Good writing is unusual. Even among professionals, there are very few complex stories populated with three-dimensional characters. Of course a lot of fine careers depend on cliches. Mansions and motion picture studios have been built because the authors had simplistic notions about human behavior and moral consequences. Yes, that is a snob's attitude. But my particular attitude is a little more nuanced than that. You see, I don't believe that our species will ever be truly good writers. And that includes me. We also aren't gifted when it comes to thinking about imaginary numbers or making plans for future generations. But we like to congratulate ourselves for being natural story tellers. That's because each of us inhabits a personal and rather epic life. This is a trick of the mind, and maybe it isn't just a human trick. Maybe hawks and fence lizards think the same way. But the life-as-story narrative does allow each of us to walk through random crap and odd coincidences...you know, everything that happened in life today...and it gives all of us a sense of structure. Maybe we even find purpose, if that's what we need. It's the skill that gives us the confidence to imagine our enemies cowering and taste our certain victories. Even though most battles don't go as predicted, and few of our triumphs play out in ways we would never envision.
Humans are not stellar writers. But we have a dangerous gift for strong first paragraphs, and sometimes a powerful chapter or two. Which gets us into so much trouble.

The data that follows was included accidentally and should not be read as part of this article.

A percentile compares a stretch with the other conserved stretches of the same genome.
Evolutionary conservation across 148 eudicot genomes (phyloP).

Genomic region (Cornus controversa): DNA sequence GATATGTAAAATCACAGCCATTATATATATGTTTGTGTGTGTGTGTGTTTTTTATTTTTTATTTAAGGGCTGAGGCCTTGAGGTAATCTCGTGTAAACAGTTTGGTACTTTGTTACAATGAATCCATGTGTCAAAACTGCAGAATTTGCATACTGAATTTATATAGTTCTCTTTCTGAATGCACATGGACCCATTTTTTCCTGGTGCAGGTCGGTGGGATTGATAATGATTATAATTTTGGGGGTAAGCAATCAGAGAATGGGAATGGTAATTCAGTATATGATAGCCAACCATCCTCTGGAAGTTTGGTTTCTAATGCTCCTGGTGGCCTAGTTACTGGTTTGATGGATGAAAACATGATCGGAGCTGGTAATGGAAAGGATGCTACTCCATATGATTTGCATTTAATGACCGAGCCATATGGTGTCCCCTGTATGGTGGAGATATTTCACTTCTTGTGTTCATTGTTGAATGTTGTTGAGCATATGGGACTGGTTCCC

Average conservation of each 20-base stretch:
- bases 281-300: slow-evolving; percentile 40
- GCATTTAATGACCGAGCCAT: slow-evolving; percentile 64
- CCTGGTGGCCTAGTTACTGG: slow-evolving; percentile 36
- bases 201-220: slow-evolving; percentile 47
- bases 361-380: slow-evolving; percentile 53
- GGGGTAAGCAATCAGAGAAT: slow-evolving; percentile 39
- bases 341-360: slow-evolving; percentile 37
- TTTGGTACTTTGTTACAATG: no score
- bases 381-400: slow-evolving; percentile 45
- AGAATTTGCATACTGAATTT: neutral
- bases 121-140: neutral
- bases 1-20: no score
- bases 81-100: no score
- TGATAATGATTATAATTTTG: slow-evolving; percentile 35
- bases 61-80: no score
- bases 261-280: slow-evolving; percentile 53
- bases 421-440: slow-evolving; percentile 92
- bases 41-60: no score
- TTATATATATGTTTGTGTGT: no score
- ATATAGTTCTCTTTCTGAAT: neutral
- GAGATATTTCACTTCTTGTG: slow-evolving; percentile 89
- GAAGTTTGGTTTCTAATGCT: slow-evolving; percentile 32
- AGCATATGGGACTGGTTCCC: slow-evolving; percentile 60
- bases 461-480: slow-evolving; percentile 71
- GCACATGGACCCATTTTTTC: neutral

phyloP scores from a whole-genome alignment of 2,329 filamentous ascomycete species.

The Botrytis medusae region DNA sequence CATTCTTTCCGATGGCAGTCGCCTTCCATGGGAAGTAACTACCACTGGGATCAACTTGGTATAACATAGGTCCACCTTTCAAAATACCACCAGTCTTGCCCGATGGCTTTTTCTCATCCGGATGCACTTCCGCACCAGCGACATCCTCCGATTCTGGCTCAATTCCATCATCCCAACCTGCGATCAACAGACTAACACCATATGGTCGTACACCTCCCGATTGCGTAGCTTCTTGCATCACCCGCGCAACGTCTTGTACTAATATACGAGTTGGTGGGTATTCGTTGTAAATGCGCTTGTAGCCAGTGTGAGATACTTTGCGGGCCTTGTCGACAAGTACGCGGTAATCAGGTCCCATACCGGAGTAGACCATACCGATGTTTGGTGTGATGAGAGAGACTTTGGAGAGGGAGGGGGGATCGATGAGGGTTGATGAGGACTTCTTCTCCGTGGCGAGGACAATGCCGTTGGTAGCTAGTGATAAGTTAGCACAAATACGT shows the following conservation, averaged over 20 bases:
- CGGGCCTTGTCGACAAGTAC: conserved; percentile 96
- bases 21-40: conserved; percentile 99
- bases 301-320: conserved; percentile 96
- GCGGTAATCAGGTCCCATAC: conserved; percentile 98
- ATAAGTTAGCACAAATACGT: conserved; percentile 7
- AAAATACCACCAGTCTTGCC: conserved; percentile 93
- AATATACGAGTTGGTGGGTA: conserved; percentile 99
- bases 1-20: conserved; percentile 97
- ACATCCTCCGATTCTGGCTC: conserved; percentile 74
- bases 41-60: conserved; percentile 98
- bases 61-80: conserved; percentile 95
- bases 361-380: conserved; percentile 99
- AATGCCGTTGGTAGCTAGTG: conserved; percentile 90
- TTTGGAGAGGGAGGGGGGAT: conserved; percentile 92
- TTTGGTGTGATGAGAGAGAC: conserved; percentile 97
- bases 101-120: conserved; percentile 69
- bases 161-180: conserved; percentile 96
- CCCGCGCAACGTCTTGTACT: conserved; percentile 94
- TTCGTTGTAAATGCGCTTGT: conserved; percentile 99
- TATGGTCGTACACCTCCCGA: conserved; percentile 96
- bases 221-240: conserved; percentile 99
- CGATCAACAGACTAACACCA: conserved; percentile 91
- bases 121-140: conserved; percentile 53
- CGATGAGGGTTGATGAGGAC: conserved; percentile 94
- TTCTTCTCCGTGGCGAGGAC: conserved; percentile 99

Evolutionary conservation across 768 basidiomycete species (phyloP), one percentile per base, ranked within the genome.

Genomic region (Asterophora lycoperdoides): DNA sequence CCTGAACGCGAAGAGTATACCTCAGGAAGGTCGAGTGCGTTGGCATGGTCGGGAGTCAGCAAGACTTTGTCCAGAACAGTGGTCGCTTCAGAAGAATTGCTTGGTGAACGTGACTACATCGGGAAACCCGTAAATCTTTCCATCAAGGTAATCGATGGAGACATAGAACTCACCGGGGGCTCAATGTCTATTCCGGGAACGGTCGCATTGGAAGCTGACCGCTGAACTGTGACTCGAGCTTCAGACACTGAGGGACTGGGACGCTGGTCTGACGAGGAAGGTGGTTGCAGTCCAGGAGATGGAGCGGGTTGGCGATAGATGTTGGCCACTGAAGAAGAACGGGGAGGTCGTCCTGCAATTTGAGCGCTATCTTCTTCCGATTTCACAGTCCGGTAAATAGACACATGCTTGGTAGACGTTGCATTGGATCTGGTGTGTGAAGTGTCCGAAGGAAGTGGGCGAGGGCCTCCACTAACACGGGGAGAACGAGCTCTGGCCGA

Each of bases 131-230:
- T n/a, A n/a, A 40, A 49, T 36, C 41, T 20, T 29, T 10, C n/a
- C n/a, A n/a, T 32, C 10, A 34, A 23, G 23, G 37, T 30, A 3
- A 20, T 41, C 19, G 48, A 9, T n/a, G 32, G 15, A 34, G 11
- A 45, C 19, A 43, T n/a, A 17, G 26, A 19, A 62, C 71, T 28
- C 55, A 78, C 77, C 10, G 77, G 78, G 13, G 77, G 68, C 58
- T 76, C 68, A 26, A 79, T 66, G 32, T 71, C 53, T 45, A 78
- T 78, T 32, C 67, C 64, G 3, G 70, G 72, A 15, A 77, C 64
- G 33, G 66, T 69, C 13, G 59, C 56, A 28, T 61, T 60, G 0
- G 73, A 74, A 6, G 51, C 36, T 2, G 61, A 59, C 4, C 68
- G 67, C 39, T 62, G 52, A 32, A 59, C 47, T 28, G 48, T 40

"Our government is corrupt. We need an outsider who's going to break the wheel. Mathematics and kindness can be ignored, and the world will turn back to a better age when men were noble and women pure."
This is the story that got us where we are today.
Emotional claws. They will trap every person. Particularly those who believe they are too smart or too skeptical to be fooled.
The trouble with story, real story, is that it has no end. That's what we can't appreciate. And include me in that ignorance, please. Real life has too many plots and billions of characters, and each of us is frantic and sloppy and tiny, trying to steer this world where we can only wish it would go.
If I was in charge of education? I would give up trying to teach calculus to the masses. Statistics is the better use of neurons. People who understand odds don't waste their nights in Vegas or deny global warming. And we must must must be kind to those in need, if only so we don't trigger the kinds of wildfires that make history so bloody and wicked and sorry. And finally, I would mandate the writing of fiction, but only to the point where people would discover their utter weakness in this critical subject.
Hammer out a good sentence, and another, and ten more.
Finish your first chapter, if you can, building a handful of authentic humans out of old words and ancient hope.
But no author lives long enough, much less can find the necessary wisdom to give those new people the capacity to cast their own shadows.
This is what I'm saying.
Every person is a mystery, and every mystery is painted thin across the endless universe.